Clare have impressively targeted success in the league in recent years, because it is only by playing against teams who are better than you that you improve. In three years, Clare have gone from failing to get out of Division 4 to pushing for promotion into Division 1. Clare haven’t looked to anyone to give them a leg-up in the league, they’ve just gotten better. And by getting better in the league, they’ve gotten better in the championship.
Three more games in August against top-quality opposition, fully-motivated, and within touching distance of the All-Ireland final, would bring Clare on again.
Due to the work that they’ve done over the last three seasons, I’m not even sure Clare footballers are allowed talk of themselves as a weaker county. How did that transformation happen? By their own hand.
Johnny Magee, the Wicklow manager, called for an all-out strike after Congress. In 2013, Wicklow were a division above Clare, within commuting distance of Dublin, making training easier to organise and, without hurling to worry about, a sizeable playing population advantage over most of the other counties in Division 4.
He has talked before about how hard it is to compete with Dublin – but there are 26 teams or more between Wicklow and Dublin, and you have to overtake every one of them, step-by-step. Getting better doesn’t happen by accident. Help is needed to close the financial disparity (and the money from the round-robin series will go to the weaker counties), but at some stage the hard work of getting smarter and getting better has to begin.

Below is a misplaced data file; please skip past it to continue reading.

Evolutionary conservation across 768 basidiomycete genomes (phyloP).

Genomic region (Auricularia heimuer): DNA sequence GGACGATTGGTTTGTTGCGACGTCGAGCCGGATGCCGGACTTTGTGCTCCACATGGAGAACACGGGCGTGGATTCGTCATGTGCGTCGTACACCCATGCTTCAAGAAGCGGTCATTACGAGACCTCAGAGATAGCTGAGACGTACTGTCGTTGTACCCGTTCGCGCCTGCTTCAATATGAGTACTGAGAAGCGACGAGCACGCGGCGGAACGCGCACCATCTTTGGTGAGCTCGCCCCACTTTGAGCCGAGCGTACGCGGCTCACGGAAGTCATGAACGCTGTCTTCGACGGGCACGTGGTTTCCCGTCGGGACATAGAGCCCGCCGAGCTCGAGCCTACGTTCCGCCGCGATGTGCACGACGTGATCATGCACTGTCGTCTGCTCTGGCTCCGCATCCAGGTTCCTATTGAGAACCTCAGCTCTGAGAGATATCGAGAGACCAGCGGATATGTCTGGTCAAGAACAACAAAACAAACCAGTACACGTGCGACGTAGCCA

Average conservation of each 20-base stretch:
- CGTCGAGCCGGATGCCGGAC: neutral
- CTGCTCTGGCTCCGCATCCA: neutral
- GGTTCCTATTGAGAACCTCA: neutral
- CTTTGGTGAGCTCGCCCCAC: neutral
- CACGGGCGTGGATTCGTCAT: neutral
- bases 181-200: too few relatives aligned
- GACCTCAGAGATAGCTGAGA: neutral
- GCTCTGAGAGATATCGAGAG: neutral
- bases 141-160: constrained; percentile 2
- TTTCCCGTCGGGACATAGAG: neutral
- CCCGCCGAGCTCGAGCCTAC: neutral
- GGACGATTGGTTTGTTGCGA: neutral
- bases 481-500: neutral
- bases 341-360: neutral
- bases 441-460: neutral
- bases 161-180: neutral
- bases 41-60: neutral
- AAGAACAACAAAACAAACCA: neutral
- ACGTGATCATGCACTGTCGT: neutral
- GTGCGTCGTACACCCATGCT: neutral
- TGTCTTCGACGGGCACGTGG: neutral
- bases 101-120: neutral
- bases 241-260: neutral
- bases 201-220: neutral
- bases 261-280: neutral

This proposal was brought in because, depending on your province, you might need to win one game against Division 1 opposition to reach an All-Ireland final, or five. It’s not fair, and it’s never been fair.
This tried to straighten out that anomaly. Hamstrung by an unwillingness everywhere to scrap the provincial championships, it’s a pretty good effort. People waiting for a silver bullet to the fixtures mess will still be stuck with the same issue of what to do with the fact that there are more good teams in Ulster than anywhere else.
GPA chairman Dermot Earley said on Saturday that the new championship proposals had nothing in it for weaker counties. But those counties have repeatedly stated they don’t want a tiered championship. The GPA themselves reported that a ‘B’ championship would be boycotted by players if it passed Congress in February 2016. If you are the 30th best team in a 32-team open competition, you’re probably going to ship a few beatings.
Weaker counties have said they still want the route to success, as walked by Clare over the last three years, to remain open to them. They don’t want to be ring-fenced in with teams at their own level, so their aim must be to get up to the next level. Fair enough. If getting from third in Division 4 (the 27th best team in the country) to the All-Ireland quarter-finals is possible in three years, as Clare have done, don’t then ask for another leg-up to get to number four. Keep doing what got you travelling upwards in the first place.